Your Body, Your Voice
The Key to Natural
Singing and Speaking
By Theodore Dimon.
Atlantic Books, 2011. 184pp, ISBN 978-1-58394-320-5, £16.99.
Judy Vigurs writes:
First published in STATNews, January
The central message of this book is that to understand and
use the voice properly we need to look at it as a function
of the bodyís whole musculoskeletal support system. The
author, Ted Dimon, states that this holistic approach to
vocal use and training has been neglected up to now, by
singing teachers and in research, though he doesnít mention
that all Alexander teachers view the voice in this way. He
intends to follow this book in the future by a more complete
anatomy of the voice.
The author begins by describing what he calls the "design"
of the breathing system, the larynx and the musculature of
the throat, and how these work together to produce the
voice. I found parts of this section heavy going. The
subject is complex and I was sometimes confused by the
authorís descriptions. He uses the terms vocal chords, vocal
cords, vocal bands and vocal folds apparently
interchangeably. I was not always sure if he intended to
distinguish between them or not. The author is passionate
about his subject, but it was not always clear to me just
what he was trying to say. I felt the diagrams didnít always
clarify the text much either, which didnít help.
The next few chapters deal with more technical, often
controversial, vocal issues, familiar to singers, such as
support, vocal registers and placing. The author examines
these in the context of the whole-body approach to his
subject. These are interesting chapters, good to refer to. I
found a far greater clarity here in the way the author
expressed his ideas and the diagrams really added something
to the text.
In the later chapters the author turns to practical voice
work, promising procedures to prevent interference with the
vocal instrument, to coordinate breathing and voice to
produce a natural sung tone and to achieve effortless
control of the voice as a whole. This is a lot to promise
and I feel he can only partly deliver.
In chapter 9, "Preventing the Basic Pattern of Vocal
Misuse", he describes a common pattern of pulling down and
bracing the ribcage, together with forcing the voice, that
we often see in singers, especially pop singers. In trying
to address this general pattern of misuse, the author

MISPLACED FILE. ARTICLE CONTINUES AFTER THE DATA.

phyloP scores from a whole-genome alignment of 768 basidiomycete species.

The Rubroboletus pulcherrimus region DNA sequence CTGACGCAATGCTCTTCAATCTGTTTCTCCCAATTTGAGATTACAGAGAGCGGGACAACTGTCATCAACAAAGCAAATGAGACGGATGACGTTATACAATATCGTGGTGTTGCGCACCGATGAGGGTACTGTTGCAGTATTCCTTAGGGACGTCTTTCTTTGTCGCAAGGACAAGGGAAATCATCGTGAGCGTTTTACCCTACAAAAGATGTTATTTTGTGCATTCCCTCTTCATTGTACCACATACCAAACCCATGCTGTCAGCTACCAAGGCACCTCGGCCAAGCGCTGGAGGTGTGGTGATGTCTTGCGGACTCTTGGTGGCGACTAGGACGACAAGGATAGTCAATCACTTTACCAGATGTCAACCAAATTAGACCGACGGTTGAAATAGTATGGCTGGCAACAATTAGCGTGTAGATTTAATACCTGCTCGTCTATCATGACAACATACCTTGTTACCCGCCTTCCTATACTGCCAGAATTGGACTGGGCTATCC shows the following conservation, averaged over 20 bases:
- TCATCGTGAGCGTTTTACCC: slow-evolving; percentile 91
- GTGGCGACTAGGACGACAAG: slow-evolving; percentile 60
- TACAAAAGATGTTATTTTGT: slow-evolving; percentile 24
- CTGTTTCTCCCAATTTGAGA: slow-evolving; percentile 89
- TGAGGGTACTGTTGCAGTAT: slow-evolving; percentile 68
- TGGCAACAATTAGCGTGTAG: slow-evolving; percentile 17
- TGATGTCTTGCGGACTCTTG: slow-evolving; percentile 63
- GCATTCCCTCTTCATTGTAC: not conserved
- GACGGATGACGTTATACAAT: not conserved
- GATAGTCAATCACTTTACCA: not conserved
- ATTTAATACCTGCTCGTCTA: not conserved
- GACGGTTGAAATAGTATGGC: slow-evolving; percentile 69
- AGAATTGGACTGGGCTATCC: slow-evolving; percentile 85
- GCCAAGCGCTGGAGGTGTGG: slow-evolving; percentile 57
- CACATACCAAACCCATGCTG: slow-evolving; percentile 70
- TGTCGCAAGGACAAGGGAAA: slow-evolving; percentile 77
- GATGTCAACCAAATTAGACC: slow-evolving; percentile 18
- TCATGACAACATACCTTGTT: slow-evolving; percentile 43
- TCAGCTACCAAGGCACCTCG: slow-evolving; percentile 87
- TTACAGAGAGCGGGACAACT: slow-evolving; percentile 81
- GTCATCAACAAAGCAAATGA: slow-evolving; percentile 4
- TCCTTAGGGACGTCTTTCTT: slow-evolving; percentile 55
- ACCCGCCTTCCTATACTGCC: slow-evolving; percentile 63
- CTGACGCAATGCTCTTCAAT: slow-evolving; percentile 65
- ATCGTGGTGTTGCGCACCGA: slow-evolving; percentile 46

describes in a few sentences with diagrams how to lie in
semi-supine and how to place yourself in a position of
mechanical advantage (monkey), in order to start "to restore
the system." He adds that this restoration takes time and is
the basis of all other positive changes, but he doesnít
mention the Alexander Technique, except by referring to
Alexanderís writing in the notes.
This seems to me a weakness in the book. I understand that
he wants to offer the general reader something that can be
done without the help of an Alexander teacher. However, I
donít feel entirely optimistic about the positive effect of
a reader trying a monkey without help or support. And though
I enjoyed the way Dimon introduces the practice of
inhibition in various places throughout the book, and
especially in the chapter on Producing a Pure Sung Tone,
towards the end I found this a bit laboured and likely to
However, in spite of my misgivings about readers trying to
work with Alexander procedures -
and understand Alexander
without help from a teacher, I found the chapters
on controlled exhalation and the whispered "ah" more
convincing. In chapters 11 and 12 Dimon writes interestingly
on how to work with a controlled exhalation and take this
into vocalising via the whispered "ah". I thought his
suggestions here were simple and useful. I could picture a
singer and maybe their singing teacher working their way
through this section and learning from it.
Thereís gold in this book, but you have to dig for it.
Describing the human voice and its workings in the context
of the whole body support system and setting out a whole
psychophysical approach to restoring good use of the voice
is an ambitious task in a book of only 140 pages.
I think the book provides a useful overview of its subject
and practical working material, not just for singers but for
all voice users.